Bringing this back to empathy again, a large scale study involving 2914 children showed that the benefits of shared musical activity were associated with the development of inhibitory control and a reduction of behaviour issues, particularly among socially disadvantaged children (Alemán et al., 2017).


Our human brains are wired to be social. Our ancestors worked cooperatively and were able to read their environment and infer the seasonal movements of animals. They planned, coordinated and executed hunting plans with devastating precision. Our ability as modern humans to read printed language with fluency, ease and comprehension is perhaps the most advanced act of human social collaboration of all, as it allows us to receive an enormous volume of information from each other about challenges that face us as a global collective. To what extent are we willing to empathise, to infer, to plan and to work together for our common good in an era that demands we now find our common purpose and act upon it?

Why not read about case studies of the rhythm-based approach in schools? Then click here to find out more about the Rhythm for Reading Programme and discuss it with me in person.

If you have enjoyed the themes in this post keep reading.

Conversations and language development in early childhood

Spoken language plays a central role in learning. Parents, in talking to their children help them to find words to express, as much to themselves as to others, their needs, feelings and experiences.

‘As well as being a cognitive process, the learning of their mother tongue is also an interactive process. It takes the form of continued exchange of meanings between self and others. The act of meaning is a social act.’ (Halliday, 1975: 139-140)

Conversations, rhythmic awareness and the attainment gap

In their highly influential study of vocabulary development in the early years, Hart and Risley (1995) showed that parents in professional careers spoke 32 million more words to their children than did parents on welfare, accounting for the vocabulary and language gap at age 3 and the maths gap at age 10 between the children from different home backgrounds.

Rhythm and connection 3/5

Mythical tales of abandonment, involving fear of the jaws of death followed by the joy of reunion are familiar themes in stories from all around the world. Sound is a primal medium of connection and communication via mid brain processes that are rapid, subjective, subtle and subconscious. Similarly, the telling of stories, the recitation of poems and songs are also examples of how auditory signals are woven together to communicate for example fear, distress and joyful reunion, or other emotions.


Alemán et al (2016) The effects of musical training on child development: A randomised trial of El System in Venezuela, Prevention Science, 18 (7), 865-878

Cain, M. et al (2019) Participatory music-making and well-being within immigrant cultural practice: Exploratory case studies in South East Queensland, Australia, Leisure Studies, 39 (1), 68-82

Ehri , L.C. (1995) Phases of development in learning to read words by sight. Journal of Research in Reading, 18 (2) 116-125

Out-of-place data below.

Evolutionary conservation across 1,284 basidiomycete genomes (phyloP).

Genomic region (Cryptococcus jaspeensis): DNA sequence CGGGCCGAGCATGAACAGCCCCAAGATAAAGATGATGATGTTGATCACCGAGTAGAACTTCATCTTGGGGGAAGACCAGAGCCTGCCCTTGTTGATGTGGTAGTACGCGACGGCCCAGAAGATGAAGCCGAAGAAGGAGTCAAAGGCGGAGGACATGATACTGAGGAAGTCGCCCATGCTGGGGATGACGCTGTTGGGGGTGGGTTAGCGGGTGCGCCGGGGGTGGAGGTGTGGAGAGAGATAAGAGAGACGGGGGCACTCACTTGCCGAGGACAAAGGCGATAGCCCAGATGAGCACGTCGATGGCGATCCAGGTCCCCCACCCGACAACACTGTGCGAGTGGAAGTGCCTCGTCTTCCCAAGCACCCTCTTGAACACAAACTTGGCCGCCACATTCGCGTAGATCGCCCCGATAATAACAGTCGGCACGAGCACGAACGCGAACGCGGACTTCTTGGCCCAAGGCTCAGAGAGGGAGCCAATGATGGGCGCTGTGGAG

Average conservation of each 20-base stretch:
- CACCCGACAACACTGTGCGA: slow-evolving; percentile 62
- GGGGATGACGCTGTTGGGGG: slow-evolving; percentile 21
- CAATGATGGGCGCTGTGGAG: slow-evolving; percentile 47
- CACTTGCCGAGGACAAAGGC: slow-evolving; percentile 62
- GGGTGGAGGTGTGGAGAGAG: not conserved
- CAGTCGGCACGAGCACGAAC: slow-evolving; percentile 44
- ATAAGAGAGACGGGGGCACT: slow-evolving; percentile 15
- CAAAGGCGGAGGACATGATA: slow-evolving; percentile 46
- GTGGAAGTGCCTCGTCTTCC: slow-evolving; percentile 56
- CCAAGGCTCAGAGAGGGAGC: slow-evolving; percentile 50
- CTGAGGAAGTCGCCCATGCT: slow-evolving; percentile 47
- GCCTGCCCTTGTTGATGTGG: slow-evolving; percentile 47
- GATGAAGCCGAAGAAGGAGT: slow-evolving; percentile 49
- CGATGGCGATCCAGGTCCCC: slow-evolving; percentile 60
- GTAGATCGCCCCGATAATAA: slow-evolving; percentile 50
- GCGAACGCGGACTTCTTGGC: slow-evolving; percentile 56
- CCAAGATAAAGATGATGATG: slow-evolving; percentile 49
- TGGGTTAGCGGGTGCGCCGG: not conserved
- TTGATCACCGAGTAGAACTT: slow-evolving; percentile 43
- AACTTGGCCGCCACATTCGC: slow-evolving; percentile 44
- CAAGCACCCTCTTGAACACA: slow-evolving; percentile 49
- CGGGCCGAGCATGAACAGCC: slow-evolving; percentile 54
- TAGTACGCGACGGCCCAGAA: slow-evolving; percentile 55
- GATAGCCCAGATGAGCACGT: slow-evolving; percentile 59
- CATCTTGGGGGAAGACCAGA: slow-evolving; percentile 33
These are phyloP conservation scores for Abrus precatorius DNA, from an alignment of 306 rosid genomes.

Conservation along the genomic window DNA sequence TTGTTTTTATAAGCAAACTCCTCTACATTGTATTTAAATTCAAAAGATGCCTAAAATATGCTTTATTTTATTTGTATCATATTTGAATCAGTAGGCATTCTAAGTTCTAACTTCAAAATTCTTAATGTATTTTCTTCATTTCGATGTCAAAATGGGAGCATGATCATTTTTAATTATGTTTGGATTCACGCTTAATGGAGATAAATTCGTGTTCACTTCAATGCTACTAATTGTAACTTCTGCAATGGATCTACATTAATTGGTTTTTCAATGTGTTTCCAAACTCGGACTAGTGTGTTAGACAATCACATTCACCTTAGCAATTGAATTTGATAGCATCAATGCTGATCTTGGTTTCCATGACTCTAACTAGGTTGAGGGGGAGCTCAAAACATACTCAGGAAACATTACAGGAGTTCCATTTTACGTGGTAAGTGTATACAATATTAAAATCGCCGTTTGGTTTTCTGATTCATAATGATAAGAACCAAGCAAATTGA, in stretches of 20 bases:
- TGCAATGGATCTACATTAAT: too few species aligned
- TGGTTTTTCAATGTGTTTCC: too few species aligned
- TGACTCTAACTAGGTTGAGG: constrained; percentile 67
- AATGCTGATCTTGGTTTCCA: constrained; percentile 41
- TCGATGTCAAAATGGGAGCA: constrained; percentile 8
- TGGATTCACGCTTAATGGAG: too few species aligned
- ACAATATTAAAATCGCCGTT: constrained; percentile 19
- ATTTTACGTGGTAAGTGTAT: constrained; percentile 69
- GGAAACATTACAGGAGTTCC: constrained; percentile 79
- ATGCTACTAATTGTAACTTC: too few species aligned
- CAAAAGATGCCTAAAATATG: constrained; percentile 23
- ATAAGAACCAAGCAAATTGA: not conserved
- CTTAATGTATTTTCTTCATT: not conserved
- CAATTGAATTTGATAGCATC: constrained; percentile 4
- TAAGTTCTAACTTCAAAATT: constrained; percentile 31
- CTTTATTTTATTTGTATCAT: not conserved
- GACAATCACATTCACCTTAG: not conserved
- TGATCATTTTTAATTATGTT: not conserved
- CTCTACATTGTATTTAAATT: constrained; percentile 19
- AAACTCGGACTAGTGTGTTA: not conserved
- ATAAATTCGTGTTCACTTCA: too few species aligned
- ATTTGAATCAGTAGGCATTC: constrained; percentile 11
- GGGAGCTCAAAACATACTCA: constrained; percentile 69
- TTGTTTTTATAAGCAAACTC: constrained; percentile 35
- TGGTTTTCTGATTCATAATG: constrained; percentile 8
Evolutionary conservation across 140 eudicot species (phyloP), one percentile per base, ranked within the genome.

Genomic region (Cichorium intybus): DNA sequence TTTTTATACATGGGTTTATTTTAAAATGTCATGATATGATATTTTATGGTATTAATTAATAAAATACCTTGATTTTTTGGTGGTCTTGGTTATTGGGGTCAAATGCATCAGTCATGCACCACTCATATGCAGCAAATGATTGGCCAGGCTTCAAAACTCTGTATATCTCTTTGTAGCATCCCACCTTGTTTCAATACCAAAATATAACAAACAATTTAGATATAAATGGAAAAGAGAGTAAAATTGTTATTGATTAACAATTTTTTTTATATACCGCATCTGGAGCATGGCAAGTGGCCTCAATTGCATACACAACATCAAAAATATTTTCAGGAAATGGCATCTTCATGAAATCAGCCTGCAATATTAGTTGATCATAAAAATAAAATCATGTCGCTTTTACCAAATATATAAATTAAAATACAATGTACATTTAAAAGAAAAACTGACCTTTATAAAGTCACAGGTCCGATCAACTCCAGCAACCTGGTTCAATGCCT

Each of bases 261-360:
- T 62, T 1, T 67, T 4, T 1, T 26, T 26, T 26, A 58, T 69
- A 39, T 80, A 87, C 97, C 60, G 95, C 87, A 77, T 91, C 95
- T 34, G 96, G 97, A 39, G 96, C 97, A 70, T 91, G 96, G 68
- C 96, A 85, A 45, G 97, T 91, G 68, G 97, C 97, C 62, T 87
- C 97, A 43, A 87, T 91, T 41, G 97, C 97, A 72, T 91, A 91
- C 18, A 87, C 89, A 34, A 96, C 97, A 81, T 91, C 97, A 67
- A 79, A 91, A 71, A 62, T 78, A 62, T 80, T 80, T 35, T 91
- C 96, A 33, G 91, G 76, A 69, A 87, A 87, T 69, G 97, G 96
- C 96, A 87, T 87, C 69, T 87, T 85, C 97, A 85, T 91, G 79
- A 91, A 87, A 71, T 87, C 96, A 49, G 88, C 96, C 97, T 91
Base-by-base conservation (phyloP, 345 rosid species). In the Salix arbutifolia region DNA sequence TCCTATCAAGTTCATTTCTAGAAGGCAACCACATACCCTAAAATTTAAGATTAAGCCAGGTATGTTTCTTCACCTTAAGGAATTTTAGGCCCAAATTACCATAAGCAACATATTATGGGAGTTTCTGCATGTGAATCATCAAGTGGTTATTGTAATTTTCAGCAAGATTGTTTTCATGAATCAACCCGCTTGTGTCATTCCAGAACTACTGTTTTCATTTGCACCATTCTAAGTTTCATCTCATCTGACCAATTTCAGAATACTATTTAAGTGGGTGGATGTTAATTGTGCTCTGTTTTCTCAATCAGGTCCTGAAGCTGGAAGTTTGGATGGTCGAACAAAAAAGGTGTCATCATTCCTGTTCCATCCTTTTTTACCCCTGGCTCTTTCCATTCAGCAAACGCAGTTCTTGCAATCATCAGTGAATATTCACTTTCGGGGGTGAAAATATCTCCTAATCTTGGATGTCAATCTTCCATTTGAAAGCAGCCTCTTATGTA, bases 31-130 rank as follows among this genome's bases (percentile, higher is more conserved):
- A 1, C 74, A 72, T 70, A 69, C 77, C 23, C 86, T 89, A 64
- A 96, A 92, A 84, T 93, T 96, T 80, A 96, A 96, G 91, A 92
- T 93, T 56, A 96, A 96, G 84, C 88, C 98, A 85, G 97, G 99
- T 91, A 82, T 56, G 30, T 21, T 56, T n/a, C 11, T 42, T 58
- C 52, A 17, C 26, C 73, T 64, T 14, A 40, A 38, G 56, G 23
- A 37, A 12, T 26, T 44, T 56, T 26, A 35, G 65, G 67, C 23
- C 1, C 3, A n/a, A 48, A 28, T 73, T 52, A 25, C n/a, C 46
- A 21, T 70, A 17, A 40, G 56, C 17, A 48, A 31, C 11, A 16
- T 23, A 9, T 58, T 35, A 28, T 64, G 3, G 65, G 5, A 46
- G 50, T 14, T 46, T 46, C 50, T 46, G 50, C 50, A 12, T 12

Ehri, L. C.(1998) Grapheme-phoneme knowledge is essential for learning to read words in English. In J.L. Metal & L.C. Ehri (Eds.), Word recognition in beginning literacy (pp.3-40). Mahwah: Lawrence Erlbaum Associates Publishers.

Fagan, B. (2010) Cro-Magnon: How the ice age gave birth to the first modern humans, New York, Bloomsbury Press.

Frith, U. And Frith, I (2001) The biological basis of social interaction. Curr. Dir. Psychol. Sci. 2001, 10, 151-155.

Gough, P.B. and Tumner, W.E. (1986) Decoding, Reading and Reading disability. Remedial and Special Education, 7 (1), 6-10

Huron, D. (2001) Is music and evolutionary adaptation? ANYAS, 930 (1), 43-61

Huron, D. (2006) Sweet anticipation. The MIT Press

Kirschner, S. & Tomasello, M. (2009) Joint drumming: Social context facilitates synchronisation in preschool children. Journal of Experimental Child Psychology, 102 (3), 299-314

Kirschner, S. & Tomasello, M. (2010) Joint music-making promoted prosocial behaviour in 4-year old children. Evolution and Human Behaviour, 31 (5) 354-364

Long, M. (2014) ‘I can read further and there’s more meaning while I read.’: An exploratory stud investigating the impact of a rhythm-based music intervention on children’s reading. RSME, 36 (1) 107-124

Ober et al (2019) Distinguishing direct and indirect influences of executive functions on reading comprehension in adolescents. Reading psychology, 40 (6), 551-581.

Rabinovitch, T., Cross, I. and Bernard, P. (2013) Longterm musical group interaction has a positive effect on empathy in children. Psychology of Music, 41 (4) 484-498.

Ritblatt, S. et al (2013) Can music enhance school readiness socioemotional skills? Journal of Research in Childhood Education, 27 (3), 257-266.

Silbert, G.J. and Hasson, U. (2010) Speaker-listener neural coupling underlies successful communication. Proc. Nate Acad. Sci. USA 107, 14425-14430

Wolf, M, (2008) Proust and the Squid: The story and science of the reading brain, London, UK, Icon Books

Phonics and Executive Functions in Reading Development

24 January 2024

Image credit: Ben Wicks via Unsplash
Image credit: Ben Wicks via Unsplash